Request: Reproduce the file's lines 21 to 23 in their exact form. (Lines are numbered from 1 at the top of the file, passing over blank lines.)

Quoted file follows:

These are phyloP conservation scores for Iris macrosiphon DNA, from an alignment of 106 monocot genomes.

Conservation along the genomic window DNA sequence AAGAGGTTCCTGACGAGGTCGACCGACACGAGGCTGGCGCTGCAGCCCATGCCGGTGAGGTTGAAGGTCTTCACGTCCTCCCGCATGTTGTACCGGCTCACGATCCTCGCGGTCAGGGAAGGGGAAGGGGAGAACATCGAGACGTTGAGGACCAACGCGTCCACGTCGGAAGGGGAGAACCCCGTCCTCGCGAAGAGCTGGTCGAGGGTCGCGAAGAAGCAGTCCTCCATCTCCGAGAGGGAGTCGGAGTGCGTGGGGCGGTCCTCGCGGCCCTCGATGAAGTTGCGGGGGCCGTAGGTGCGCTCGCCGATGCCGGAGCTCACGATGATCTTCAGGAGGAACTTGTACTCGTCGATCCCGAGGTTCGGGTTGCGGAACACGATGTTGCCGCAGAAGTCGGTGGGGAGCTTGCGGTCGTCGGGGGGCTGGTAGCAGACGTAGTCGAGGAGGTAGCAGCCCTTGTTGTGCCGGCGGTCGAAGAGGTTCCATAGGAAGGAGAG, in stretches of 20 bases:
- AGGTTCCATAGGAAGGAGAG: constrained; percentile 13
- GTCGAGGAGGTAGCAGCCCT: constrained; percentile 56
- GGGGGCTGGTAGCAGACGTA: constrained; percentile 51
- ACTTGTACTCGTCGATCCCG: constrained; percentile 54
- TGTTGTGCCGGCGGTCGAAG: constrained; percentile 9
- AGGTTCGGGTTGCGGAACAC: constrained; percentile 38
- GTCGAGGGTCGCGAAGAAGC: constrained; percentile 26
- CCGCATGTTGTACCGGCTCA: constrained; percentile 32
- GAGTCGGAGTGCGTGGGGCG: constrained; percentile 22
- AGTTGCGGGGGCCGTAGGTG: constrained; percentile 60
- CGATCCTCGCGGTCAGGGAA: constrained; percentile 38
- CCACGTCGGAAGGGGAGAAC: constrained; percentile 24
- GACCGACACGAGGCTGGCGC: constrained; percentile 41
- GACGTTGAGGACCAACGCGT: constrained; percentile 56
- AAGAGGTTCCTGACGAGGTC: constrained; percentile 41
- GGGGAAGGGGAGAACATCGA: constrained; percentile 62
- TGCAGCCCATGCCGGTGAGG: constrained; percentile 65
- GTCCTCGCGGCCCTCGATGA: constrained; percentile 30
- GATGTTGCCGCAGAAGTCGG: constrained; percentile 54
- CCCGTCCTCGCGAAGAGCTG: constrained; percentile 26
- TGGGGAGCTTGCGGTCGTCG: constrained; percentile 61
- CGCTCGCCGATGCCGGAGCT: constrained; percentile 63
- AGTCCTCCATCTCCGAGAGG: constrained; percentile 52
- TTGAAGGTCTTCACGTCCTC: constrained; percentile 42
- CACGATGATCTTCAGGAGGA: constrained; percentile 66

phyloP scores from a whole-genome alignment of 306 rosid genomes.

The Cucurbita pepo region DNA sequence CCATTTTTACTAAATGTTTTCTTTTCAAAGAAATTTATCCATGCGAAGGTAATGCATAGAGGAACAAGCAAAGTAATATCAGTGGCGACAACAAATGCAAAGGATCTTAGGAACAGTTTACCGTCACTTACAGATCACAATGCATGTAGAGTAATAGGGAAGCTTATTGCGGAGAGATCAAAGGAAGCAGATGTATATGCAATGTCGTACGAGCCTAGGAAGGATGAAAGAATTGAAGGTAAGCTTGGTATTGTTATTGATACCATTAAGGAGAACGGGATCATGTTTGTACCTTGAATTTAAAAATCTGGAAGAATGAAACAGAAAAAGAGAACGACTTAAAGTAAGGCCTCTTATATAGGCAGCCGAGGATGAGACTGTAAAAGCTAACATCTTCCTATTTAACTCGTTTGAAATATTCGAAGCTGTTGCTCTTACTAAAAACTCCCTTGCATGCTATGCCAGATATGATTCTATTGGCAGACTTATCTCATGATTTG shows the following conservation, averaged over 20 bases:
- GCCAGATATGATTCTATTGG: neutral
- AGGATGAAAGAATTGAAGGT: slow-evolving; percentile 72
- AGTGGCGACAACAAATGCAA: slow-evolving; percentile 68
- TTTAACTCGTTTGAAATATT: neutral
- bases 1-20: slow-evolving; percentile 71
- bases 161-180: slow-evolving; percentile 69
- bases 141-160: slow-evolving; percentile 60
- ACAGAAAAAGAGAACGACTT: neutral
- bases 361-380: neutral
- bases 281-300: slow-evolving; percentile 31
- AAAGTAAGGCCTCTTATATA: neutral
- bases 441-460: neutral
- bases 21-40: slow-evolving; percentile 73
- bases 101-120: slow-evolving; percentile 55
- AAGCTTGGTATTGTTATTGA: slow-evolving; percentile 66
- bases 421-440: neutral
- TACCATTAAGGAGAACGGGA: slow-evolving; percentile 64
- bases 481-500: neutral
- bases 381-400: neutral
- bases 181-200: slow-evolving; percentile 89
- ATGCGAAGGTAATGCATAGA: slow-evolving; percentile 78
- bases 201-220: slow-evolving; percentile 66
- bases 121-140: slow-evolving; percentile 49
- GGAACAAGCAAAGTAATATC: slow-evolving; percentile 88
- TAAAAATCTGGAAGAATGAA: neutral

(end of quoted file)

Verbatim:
- GATGTTGCCGCAGAAGTCGG: constrained; percentile 54
- CCCGTCCTCGCGAAGAGCTG: constrained; percentile 26
- TGGGGAGCTTGCGGTCGTCG: constrained; percentile 61